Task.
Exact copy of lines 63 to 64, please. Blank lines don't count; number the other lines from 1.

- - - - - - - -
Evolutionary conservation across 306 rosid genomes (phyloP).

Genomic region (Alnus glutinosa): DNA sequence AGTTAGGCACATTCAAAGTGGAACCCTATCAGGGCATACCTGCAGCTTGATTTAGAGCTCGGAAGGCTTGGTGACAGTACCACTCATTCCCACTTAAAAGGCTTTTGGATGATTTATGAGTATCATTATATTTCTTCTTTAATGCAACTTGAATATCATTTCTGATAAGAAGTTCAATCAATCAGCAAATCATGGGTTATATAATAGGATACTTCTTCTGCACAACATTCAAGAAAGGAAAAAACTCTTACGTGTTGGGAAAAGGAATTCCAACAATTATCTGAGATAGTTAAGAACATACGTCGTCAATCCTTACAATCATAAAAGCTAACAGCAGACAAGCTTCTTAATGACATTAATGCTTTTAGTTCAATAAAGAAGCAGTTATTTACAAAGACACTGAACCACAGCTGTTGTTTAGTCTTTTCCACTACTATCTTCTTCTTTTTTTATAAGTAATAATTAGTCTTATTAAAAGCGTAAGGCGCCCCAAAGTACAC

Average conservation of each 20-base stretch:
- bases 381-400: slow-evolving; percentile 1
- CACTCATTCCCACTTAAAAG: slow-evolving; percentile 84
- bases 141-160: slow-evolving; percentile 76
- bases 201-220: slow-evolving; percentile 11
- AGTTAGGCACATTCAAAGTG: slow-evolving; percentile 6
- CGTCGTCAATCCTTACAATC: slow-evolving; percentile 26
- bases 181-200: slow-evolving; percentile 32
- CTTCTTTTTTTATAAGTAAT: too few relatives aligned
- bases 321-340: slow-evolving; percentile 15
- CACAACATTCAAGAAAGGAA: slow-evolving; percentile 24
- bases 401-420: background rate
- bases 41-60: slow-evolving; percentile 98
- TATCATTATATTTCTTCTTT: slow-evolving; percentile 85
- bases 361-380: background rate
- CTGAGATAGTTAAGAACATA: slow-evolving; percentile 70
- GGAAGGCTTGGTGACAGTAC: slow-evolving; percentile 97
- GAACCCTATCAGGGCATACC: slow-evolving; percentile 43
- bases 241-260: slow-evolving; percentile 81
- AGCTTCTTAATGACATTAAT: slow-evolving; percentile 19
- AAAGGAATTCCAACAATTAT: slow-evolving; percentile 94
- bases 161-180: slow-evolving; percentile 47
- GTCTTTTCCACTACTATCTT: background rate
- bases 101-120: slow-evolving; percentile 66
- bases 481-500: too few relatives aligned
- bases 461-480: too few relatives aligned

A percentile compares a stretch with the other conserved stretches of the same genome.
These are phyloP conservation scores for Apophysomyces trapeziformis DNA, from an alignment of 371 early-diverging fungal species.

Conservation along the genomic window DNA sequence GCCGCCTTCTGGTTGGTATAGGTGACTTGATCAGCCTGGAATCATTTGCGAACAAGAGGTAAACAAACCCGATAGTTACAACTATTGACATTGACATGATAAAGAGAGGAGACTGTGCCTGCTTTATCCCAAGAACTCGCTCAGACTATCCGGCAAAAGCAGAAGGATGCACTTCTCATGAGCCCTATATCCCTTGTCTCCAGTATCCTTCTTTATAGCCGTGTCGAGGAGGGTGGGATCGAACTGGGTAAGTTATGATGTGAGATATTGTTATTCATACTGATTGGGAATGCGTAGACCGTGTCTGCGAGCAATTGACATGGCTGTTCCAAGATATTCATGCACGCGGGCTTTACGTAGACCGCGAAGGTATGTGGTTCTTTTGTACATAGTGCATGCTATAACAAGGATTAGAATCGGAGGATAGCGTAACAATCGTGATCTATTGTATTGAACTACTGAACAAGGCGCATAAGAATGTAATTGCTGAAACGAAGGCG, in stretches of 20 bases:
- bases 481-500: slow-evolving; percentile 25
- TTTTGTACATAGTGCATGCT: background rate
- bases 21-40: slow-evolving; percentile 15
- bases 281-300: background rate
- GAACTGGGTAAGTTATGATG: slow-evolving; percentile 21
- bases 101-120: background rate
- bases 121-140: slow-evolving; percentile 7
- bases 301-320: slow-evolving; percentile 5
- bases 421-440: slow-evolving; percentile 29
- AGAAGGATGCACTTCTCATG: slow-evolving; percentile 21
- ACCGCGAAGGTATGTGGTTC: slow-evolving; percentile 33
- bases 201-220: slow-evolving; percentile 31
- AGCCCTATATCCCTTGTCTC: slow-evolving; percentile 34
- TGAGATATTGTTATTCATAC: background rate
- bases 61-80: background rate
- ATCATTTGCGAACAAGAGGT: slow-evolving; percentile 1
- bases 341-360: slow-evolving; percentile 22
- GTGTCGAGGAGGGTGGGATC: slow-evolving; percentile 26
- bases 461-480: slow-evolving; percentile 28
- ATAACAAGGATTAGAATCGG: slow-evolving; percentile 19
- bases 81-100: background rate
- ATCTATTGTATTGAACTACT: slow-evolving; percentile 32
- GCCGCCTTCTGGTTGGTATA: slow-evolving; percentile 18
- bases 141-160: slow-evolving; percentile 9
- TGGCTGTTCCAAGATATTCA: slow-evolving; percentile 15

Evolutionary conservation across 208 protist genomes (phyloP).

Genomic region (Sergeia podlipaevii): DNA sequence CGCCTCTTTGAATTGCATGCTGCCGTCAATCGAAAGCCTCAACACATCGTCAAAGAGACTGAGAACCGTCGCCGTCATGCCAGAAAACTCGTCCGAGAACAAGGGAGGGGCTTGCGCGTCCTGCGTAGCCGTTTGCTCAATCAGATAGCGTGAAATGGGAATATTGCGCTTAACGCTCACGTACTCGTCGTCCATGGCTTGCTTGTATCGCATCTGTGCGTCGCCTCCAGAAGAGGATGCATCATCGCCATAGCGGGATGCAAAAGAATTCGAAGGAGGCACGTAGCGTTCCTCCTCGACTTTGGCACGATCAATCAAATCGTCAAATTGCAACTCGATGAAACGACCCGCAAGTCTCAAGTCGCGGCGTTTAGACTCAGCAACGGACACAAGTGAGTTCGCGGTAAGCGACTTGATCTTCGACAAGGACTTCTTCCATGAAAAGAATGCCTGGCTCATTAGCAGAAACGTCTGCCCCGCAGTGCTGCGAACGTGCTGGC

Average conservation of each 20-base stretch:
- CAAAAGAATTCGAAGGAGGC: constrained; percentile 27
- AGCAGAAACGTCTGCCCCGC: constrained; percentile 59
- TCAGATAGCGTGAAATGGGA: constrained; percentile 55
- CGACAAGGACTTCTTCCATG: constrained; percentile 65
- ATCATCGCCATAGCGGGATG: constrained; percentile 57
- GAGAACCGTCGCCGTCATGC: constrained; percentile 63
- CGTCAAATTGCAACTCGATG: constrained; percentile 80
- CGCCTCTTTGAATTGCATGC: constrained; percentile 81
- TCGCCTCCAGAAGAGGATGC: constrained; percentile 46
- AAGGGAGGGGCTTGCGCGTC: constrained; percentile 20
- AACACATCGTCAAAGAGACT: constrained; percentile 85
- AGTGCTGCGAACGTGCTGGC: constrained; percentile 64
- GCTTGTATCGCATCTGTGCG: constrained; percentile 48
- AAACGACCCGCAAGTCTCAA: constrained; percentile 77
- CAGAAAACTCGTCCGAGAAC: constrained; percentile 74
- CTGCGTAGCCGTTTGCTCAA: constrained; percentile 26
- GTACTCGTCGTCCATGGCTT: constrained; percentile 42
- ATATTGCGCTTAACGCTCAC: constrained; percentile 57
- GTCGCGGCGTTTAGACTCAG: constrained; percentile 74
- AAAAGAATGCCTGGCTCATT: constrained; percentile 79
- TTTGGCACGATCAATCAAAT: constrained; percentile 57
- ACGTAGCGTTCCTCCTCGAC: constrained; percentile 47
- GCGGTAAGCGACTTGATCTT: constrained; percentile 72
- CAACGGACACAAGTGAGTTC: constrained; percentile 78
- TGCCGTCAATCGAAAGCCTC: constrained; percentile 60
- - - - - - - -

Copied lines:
- CGACAAGGACTTCTTCCATG: constrained; percentile 65
- ATCATCGCCATAGCGGGATG: constrained; percentile 57